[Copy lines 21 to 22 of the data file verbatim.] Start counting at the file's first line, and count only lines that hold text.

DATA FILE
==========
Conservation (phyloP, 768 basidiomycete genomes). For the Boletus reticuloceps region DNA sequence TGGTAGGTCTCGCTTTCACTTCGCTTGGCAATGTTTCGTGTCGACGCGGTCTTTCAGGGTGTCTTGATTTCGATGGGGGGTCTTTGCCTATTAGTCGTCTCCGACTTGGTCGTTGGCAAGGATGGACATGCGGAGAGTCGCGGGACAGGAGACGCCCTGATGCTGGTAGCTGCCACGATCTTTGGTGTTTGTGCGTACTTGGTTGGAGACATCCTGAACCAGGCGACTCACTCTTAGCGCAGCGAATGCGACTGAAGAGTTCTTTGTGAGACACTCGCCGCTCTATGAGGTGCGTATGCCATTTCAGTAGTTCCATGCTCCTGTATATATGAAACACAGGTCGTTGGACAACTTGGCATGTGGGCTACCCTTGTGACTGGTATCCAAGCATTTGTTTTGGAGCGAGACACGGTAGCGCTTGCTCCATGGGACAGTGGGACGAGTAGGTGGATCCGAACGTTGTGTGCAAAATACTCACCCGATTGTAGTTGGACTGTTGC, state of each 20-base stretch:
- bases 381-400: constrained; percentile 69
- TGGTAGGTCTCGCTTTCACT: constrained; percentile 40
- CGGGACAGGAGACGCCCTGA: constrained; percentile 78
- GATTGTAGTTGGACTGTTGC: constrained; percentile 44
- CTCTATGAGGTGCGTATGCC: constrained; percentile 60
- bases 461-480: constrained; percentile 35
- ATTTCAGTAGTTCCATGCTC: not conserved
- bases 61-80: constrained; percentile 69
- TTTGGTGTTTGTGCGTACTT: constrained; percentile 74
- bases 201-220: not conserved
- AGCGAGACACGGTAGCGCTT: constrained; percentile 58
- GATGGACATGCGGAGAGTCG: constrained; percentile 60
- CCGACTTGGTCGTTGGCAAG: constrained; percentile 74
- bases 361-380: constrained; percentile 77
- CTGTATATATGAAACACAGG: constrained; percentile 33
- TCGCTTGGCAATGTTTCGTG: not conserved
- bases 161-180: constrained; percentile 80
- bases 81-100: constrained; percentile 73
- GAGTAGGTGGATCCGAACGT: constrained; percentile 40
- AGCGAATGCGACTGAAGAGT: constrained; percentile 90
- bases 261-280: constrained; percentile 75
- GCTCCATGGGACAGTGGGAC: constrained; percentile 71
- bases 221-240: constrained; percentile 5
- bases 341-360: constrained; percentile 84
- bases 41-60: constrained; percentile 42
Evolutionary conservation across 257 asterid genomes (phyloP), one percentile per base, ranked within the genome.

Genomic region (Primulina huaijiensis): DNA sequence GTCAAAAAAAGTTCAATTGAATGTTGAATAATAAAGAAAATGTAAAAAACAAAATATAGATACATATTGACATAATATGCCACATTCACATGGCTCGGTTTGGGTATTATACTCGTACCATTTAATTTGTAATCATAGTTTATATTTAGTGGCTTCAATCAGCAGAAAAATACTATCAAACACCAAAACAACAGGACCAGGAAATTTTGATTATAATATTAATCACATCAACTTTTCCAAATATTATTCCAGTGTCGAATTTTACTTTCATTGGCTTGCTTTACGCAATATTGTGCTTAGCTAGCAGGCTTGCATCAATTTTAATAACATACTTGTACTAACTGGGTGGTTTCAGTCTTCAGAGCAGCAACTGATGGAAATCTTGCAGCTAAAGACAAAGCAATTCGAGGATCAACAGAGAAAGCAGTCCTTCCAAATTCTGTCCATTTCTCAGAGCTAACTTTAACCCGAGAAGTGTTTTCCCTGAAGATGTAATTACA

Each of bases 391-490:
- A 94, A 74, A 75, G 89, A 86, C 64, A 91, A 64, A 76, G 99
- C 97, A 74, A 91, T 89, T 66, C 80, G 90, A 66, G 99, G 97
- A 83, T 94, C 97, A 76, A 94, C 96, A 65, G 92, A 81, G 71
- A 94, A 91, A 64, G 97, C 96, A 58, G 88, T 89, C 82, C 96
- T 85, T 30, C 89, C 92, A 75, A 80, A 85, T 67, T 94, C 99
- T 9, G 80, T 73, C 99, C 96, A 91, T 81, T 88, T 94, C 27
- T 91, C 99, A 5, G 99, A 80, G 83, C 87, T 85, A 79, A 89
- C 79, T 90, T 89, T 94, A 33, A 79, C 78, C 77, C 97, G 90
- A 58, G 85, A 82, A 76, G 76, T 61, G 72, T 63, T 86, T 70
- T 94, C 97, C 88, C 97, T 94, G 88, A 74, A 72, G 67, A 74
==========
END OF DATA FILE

- AGCGAATGCGACTGAAGAGT: constrained; percentile 90
- bases 261-280: constrained; percentile 75